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Passeriformes - Common Blackbird
Topic Started: Nov 20 2013, 03:39 AM (3,537 Views)
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Common Blackbird ~ Turdus merula

Posted Image

General Information

Class: Aves
Order: Passeriformes
Family: Turdidae
Genus: Turdus
Species: merula

The Common Blackbird breeds in temperate Eurasia, North Africa, the Canary Islands, and South Asia.

Conservation Status
Posted Image

Weight125 g
Length (average)29 cm
Height (average)<--->

In Zoos

Type of Exhibit: Blackbirds are best kpt in a medium aviary. An outdoor aviary is better than a large cage, as the birds are more stimulated by the surrounding environment. Make sure the aviary has small gaps i nthe fence and also that is partially buried to prevent rodents access. Blackbirds are partially arboreal, so provide them with a good amount os perches, ranging from horizontal poles, to small plants and branches. A nest box should be provided for them to breed, but they'll also nest in small shrubs. Wild European Blackbirds forage by tossing dead leaves aside to reveal hidden insects, and they won't loose this behaviour in captivity, so it's good to have dead leaves scattered on the floor of the aviary. Fresh water should be always available and cleaned often, as they often bath in it.

Temperament: Blackbirds are active and curious birds. Captive animals will soon get used to human presence.

Diet: These attractive songsters are insect specialists, but also take a great deal of fruit at certain times of the year.  A highly varied diet, packed with insects and other protein-rich foods, is essential if you want to keep your birds in peak color and condition.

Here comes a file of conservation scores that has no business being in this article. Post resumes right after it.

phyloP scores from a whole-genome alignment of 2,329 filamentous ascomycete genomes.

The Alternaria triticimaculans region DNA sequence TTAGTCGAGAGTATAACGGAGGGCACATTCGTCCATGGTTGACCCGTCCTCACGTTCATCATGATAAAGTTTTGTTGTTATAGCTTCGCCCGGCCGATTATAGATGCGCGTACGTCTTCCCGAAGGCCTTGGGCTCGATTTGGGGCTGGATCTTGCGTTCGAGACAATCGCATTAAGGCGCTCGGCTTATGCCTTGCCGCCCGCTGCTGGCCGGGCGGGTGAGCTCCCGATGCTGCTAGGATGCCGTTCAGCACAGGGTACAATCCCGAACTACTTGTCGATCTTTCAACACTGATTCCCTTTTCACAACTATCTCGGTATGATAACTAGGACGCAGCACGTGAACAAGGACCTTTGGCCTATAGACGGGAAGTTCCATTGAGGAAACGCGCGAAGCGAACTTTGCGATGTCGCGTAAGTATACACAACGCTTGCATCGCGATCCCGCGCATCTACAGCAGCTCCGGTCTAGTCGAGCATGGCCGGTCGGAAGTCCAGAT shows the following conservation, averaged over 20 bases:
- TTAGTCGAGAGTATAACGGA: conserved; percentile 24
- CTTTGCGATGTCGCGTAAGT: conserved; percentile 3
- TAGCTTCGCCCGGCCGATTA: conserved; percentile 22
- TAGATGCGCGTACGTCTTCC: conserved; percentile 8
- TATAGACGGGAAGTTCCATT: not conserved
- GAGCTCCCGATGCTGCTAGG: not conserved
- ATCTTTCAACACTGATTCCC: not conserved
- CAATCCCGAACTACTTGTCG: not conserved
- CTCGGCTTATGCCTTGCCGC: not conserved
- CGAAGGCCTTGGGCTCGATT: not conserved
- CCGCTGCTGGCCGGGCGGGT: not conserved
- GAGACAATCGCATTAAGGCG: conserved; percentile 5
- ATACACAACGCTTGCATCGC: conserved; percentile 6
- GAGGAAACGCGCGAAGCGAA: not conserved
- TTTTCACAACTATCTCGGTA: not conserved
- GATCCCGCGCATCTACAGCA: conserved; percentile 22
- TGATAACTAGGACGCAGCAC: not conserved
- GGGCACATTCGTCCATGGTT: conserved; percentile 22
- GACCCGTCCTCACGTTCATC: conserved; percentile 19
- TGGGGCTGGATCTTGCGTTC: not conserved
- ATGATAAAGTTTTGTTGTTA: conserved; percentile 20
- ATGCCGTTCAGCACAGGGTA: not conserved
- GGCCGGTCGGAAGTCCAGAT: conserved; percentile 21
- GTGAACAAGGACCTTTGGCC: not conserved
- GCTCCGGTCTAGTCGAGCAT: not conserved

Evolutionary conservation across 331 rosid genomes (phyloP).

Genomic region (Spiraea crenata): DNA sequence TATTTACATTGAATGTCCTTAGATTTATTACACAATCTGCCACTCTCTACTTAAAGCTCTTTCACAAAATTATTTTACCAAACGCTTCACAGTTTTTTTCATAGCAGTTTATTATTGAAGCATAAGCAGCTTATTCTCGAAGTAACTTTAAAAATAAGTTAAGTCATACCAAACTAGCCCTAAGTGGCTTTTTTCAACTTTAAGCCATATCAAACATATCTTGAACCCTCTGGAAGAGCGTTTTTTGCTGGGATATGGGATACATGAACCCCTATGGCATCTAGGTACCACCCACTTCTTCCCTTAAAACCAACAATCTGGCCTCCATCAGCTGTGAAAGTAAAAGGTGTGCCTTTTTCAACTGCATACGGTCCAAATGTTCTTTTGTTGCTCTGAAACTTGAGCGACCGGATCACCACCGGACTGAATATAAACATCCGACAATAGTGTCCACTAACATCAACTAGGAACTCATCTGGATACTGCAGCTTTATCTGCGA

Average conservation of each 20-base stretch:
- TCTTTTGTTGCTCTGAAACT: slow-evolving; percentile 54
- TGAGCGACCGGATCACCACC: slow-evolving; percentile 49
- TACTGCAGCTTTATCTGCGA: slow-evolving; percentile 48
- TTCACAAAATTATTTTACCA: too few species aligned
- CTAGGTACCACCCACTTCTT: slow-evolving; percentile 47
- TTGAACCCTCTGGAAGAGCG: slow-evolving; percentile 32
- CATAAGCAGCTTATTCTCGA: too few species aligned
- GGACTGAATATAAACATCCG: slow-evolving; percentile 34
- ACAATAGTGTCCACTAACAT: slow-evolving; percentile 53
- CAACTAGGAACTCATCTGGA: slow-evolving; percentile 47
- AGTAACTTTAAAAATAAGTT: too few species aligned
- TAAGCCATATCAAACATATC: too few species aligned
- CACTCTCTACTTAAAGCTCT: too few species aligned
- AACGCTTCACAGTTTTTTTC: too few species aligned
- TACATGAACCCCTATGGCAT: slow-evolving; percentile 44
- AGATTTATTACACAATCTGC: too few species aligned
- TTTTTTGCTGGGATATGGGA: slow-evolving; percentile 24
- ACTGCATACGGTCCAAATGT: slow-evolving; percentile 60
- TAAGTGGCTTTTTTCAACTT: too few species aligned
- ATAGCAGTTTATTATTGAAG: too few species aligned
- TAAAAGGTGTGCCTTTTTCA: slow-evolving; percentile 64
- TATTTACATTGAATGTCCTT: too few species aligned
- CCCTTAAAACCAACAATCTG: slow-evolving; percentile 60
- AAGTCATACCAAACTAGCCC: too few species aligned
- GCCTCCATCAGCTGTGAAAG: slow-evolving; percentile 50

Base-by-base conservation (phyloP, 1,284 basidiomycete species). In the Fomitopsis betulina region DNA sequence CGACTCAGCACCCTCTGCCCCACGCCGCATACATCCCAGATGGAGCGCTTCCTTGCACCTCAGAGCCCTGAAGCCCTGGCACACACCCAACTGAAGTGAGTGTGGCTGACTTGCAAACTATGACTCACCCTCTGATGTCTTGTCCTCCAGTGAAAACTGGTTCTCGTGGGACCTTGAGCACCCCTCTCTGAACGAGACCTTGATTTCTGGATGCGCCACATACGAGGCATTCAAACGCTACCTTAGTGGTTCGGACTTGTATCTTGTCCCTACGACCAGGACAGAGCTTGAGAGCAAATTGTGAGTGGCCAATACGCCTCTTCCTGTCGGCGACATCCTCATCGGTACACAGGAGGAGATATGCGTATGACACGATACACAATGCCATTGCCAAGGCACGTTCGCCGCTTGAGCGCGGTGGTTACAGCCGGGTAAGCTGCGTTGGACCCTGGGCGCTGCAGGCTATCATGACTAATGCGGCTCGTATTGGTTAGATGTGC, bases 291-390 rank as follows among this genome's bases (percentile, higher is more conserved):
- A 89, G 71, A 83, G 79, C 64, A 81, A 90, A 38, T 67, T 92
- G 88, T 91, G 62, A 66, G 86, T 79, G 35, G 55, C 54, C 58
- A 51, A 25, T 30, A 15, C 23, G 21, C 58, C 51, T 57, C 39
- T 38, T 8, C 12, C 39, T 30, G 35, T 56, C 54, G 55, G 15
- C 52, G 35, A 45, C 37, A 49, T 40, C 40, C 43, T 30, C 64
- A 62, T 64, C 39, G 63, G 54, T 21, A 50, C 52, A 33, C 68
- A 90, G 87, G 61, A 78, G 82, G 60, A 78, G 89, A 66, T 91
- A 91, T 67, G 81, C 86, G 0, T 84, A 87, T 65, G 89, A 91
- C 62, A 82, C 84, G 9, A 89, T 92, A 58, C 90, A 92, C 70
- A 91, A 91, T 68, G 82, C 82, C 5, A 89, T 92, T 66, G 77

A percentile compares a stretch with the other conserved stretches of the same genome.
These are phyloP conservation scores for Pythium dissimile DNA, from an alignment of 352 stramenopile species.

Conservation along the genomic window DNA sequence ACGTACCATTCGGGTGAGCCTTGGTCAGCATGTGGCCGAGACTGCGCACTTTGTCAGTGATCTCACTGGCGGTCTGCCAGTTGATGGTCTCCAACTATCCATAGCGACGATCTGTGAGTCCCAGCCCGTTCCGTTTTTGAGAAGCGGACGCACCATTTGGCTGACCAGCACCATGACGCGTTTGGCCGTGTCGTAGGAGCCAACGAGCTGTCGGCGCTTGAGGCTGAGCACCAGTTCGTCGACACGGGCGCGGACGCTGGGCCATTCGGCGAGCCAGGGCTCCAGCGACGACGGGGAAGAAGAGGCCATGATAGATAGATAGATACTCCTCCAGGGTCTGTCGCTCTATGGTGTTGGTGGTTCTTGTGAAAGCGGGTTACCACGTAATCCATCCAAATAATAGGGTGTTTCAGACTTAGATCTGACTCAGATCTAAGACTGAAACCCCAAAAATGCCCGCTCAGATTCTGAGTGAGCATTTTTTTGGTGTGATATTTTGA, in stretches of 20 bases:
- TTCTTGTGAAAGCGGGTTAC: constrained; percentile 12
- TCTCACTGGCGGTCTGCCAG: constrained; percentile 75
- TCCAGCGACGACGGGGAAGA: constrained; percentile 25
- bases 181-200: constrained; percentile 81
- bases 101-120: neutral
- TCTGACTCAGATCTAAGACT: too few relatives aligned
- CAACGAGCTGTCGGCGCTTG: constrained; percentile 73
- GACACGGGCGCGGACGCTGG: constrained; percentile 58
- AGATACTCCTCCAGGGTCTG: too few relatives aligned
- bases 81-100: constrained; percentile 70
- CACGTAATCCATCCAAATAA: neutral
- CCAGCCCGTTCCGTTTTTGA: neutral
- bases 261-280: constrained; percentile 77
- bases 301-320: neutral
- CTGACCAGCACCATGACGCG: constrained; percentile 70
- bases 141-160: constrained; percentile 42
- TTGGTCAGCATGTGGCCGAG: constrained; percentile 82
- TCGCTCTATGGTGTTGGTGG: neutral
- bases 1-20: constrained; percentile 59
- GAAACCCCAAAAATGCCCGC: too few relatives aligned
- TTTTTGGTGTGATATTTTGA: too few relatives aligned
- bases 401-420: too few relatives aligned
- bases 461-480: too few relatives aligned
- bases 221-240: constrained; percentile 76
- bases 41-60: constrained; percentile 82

Pets fare well on high-quality commercial insectivorous bird food into which has been mixed Softbill Select, Myna Pellets, hard-boiled egg and some cooked ground beef.
European Blackbirds relish grasshoppers, katydids, earthworms, crickets, spiders, sow bugs, beetles, termites, moths, mealworms, waxworms, maggots, silkworms – almost any invertebrate, in other words!
Canned snails, grasshoppers and silkworms, marketed for use with captive reptiles, are a convenient means of increasing the nutritional content of Blackbird diets. 
Fresh fruit, including figs, apples, plums, grapes, pears, berries and seasonally available varieties, should be offered daily; squash, cucumbers, carrots and cooked yams should also be tried.  Your bird will likely enjoy prepared fruit/vegetable based “cook-and-serve” foods formulated for large parrots.
Increase the amount of insects when the birds are raising their chicks.
Wild European Blackbirds forage by tossing dead leaves aside to reveal hidden insects.  Pets never lose their “tossing tendencies”, and can create quite a mess at mealtime.

Social Needs: Blackbirds are territorial, and it's best to keep only a mating pair. Care must be taken when making the pair, as the birds may attack each other. Both parents will take care of the chicks, which should be removed after reaching one month of age to avoid aggression from the male.

Extra Information:
  • The adult male has glossy black plumage, blackish-brown legs, a yellow eye-ring and an orange-yellow bill. The bill darkens somewhat in winter. The adult female is sooty-brown with a dull yellowish-brownish bill, a brownish-white throat and some weak mottling on the breast.
  • The Common Blackbird is one of a number of species which has unihemispheric slow-wave sleep. One hemisphere of the brain is effectively asleep, while a low-voltage EEG, characteristic of wakefulness, is present in the other. The benefit of this is that the bird can rest in areas of high predation or during long migratory flights, but still retain a degree of alertness.
  • The Common Blackbird was seen as a sacred though destructive bird in Classical Greek folklore, and was said to die if it consumed pomegranate.

Exhibit Examples

Edited by zoocrazy, Nov 20 2013, 08:51 AM.
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